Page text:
Bill Millin died last week aged 88. He was commonly known as Piper Bill and was the personal piper to Simon Fraser, the 15th Lord Lovat, commander of 1 Special Services Brigade at D-Day.
Many years ago, when I attended the Beating of the Retreat at Edinburgh Castle, performed by the Scottish schools pipe bands, I first heard the name Bill Millin. My informer was an ex-soldier sitting on my right who initially asked if I'd ever heard of Piper Bill. What a spell-binding conversation followed. The raconteur had been part of the D-Day landings and he spoke emotionally of hearing Bill Millin's pipes droning on and on through the hellish noise of battle - gunfire, screams and the yelling of orders.
"At one point," he said," being English I didn't appreciate what I thought was really more of a racket rather than music. After some time Bill must have stopped for a breather, because I remember holding my breath and thinking play, go on, play again. We need to hear you."
On radio, some years later, I heard Bill Millin describe the day when he piped the invasion forces onto the shores of France; unarmed apart from a Sgian Dubh. When his commander requested a tune he struck up with Hieland Laddie and then, when a further request was made, he decided to walk up and down the beach blasting out his repertoire over and over again.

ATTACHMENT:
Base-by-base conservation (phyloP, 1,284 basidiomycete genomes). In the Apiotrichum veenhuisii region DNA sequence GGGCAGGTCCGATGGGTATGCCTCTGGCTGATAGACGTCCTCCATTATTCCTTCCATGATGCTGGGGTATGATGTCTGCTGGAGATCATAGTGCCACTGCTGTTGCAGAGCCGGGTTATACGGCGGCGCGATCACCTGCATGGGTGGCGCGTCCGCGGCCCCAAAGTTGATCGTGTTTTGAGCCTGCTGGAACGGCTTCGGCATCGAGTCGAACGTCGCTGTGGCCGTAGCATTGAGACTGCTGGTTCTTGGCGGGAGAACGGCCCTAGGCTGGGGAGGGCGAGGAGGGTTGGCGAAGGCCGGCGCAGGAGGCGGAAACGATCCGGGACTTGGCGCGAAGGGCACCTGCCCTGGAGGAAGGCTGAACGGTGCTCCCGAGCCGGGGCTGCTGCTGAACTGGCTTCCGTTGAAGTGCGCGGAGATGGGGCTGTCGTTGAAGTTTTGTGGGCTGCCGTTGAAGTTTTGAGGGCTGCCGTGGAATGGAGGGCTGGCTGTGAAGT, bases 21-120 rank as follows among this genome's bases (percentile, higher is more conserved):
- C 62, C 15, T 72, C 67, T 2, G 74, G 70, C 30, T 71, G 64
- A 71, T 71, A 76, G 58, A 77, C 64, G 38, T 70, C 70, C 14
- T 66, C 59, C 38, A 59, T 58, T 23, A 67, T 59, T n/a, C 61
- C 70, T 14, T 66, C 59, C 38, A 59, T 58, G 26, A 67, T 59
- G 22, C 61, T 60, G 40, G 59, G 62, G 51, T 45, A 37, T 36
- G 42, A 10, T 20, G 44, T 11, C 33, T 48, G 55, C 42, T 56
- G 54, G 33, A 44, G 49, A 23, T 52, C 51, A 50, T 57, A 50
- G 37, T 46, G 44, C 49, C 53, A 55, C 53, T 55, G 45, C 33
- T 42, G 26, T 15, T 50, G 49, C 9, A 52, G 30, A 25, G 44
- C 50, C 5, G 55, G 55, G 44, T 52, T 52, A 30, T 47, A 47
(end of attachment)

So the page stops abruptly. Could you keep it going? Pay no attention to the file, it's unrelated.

He recalled his worst moments were when he was among the wounded. "To feel so helpless was horrifying".
The War Office had banned pipers from leading soldiers into battle after losses in the Great War had proved too great. “Ah, but that’s the English War Office,” Lovat told Millin. “You and I are both Scottish and that doesn’t apply.” On D-Day, Millin was the only piper.
His name became famous when Cornelius Ryan's book The Longest Day was adapted for film. In 1995 he played the lament at Lord Lovat's funeral and he donated his pipes to the National War Museum in Edinburgh. The mayor of Colleville-Montgomery, a town on Sword Beach, has offered a site for a life-size statue of Mr Millin opposite the place where he landed on D-Day. This is due to be unveiled next year.
RIP Bill Millin. You gave hope to many on that day and went on to have a most fulfilling life but always remembered the many who were not so fortunate.